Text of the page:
A great new video from Prager University:
The most famous fire in American history happened in Chicago on October 8, 1871. But it’s not the fire that was so remarkable; it’s what happened afterwards. Lee Habeeb, host of the nationally syndicated radio show “Our American Stories,” explains.
From the transcript:
The most famous fire in American history happened in Chicago on October 8, 1871. But it’s not the fire that is so remarkable. It’s what happened afterwards. To understand why, we first need to know something about the city’s history.
In 1840, Chicago was a small town of forty-five hundred souls. It ranked 92nd in population in the United States. Yet, only three decades later, by 1870–just a year before the great fire–Chicago was closing in on a population of 300,000, making it the fifth-biggest city in America and the fastest-growing city in the world.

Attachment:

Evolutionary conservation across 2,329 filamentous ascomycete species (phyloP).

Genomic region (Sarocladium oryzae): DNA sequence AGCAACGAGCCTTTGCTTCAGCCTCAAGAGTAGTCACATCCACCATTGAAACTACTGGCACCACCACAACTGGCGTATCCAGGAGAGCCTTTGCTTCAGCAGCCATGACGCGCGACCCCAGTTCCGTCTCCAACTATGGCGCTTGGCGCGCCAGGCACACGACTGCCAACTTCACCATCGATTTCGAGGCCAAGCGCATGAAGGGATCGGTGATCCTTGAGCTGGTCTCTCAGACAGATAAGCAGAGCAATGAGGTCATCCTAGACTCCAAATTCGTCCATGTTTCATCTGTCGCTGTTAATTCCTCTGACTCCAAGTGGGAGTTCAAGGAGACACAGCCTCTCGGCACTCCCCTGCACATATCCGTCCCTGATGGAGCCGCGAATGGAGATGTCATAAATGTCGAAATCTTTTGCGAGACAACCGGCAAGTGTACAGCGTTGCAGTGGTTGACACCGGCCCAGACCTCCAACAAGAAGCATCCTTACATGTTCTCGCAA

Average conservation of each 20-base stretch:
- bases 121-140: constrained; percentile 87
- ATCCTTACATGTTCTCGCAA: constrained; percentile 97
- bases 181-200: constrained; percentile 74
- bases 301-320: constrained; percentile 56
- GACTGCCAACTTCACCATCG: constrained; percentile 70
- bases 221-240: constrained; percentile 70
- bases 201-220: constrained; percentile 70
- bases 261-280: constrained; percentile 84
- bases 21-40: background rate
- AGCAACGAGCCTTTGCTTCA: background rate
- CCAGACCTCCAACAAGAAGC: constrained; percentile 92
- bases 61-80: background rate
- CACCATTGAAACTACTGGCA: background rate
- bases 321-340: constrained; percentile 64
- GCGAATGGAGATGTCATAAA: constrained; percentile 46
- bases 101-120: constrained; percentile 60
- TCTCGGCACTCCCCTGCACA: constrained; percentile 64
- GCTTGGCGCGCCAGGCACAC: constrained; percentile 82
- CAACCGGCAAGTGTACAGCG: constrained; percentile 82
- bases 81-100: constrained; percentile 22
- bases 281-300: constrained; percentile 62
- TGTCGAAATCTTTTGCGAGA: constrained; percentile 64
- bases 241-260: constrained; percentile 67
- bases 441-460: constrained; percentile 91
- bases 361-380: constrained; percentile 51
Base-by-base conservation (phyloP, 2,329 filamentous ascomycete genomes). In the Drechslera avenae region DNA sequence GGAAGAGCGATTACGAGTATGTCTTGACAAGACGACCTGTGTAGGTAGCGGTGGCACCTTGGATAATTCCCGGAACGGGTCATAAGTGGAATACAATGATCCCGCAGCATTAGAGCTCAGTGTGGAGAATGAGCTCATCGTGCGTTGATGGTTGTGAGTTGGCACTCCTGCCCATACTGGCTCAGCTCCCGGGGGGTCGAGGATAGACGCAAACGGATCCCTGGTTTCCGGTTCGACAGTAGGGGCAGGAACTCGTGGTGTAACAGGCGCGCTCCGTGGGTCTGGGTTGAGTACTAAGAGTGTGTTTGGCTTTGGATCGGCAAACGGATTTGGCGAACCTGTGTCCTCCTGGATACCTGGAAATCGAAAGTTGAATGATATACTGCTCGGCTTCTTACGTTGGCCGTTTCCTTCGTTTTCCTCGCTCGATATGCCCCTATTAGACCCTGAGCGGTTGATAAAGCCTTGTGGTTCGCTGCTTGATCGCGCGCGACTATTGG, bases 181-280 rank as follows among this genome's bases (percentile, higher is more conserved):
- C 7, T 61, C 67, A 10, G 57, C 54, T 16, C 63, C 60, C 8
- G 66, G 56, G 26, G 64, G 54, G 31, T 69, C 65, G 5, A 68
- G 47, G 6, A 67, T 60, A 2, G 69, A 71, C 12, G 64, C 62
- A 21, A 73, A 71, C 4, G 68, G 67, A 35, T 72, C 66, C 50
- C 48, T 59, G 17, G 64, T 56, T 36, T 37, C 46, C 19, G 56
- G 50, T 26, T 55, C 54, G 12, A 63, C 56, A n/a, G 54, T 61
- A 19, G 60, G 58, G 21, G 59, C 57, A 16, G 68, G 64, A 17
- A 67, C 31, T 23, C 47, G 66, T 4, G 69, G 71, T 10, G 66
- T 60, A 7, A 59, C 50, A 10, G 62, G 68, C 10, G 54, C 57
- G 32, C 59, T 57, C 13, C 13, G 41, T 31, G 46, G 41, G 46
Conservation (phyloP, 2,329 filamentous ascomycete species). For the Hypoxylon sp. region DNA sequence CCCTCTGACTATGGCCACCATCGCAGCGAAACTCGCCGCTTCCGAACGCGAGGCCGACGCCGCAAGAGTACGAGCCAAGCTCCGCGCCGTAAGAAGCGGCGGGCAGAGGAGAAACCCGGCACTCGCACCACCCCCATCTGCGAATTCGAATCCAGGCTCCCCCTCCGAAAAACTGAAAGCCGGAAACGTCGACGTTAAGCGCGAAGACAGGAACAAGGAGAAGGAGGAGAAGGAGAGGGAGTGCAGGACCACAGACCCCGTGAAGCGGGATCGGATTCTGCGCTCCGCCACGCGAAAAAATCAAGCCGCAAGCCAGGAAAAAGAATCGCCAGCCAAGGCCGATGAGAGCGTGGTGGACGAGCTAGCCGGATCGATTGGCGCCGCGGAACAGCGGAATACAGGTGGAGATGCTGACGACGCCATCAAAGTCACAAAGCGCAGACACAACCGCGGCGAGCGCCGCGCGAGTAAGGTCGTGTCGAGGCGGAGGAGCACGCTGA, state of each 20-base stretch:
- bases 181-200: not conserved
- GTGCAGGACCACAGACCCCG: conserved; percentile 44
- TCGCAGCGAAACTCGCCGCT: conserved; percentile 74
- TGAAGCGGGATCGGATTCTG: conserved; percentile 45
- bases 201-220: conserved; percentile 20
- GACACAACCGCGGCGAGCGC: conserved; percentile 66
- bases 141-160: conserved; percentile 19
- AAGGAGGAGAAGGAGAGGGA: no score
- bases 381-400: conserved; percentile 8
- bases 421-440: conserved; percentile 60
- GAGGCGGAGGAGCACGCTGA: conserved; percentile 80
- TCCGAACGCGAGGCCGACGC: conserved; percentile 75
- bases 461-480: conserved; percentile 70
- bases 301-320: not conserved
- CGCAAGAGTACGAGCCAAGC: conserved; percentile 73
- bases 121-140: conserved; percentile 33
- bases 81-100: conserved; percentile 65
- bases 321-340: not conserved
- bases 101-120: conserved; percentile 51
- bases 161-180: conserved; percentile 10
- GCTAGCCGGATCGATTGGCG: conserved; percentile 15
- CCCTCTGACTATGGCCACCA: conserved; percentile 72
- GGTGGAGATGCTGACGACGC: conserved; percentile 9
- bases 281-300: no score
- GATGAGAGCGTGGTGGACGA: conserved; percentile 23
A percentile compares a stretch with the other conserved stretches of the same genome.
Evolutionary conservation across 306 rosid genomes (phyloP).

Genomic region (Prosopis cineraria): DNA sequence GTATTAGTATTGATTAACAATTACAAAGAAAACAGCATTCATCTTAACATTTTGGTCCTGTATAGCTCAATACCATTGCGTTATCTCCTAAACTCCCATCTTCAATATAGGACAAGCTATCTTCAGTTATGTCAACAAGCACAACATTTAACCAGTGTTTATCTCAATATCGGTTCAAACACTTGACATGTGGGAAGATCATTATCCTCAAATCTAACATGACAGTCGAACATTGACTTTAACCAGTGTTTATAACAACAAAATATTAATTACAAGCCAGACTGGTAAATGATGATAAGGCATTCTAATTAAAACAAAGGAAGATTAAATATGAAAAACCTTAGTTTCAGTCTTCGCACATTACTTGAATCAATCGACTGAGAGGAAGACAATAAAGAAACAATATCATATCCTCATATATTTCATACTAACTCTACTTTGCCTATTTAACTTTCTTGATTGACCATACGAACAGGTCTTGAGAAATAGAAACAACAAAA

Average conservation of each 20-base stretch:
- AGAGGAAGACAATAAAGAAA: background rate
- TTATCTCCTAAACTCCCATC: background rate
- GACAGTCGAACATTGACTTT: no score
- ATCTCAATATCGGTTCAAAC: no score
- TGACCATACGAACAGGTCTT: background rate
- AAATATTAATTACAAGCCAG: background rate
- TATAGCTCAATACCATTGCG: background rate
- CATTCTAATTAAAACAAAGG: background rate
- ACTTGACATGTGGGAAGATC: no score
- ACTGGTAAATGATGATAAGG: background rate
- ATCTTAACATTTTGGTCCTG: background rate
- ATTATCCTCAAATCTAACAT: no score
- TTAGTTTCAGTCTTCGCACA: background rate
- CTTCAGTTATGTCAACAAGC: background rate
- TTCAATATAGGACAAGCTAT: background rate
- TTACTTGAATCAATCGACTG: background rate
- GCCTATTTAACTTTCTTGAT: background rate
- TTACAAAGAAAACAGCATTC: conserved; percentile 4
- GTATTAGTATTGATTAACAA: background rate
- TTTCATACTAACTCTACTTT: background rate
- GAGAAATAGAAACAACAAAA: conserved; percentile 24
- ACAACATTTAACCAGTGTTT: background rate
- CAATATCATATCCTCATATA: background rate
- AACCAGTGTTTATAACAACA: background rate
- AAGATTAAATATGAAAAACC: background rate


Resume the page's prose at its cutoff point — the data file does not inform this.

What led to all this rapid growth? In three words: location, location, location.
“Chicago was near the center of the country, and near where the waterways and railways met,” city historian Tim Samuelson notes. “It was a perfect place for anything and anyone to get anywhere…”
Timing had a lot to do with it, too. America was moving from a rural to an industrial power. Chicago was right in the middle of the action. Ironically, its rapid growth was almost its undoing. “[Chicago] had to build, and build quickly, and so they built it out of wood,” explained Sarah Marcus of the Chicago History Museum. “It was quick, it was easy, and it was cheap.”
And, as it turned out, very flammable.
By most accounts, the fire started on the city’s West Side, near the De Koven Street barn of Patrick and Catherine O’Leary. No one is sure of the cause, but it could have been anything, from vandals to a drunken neighbor to that clumsy cow of urban legend.
Read more: Prager University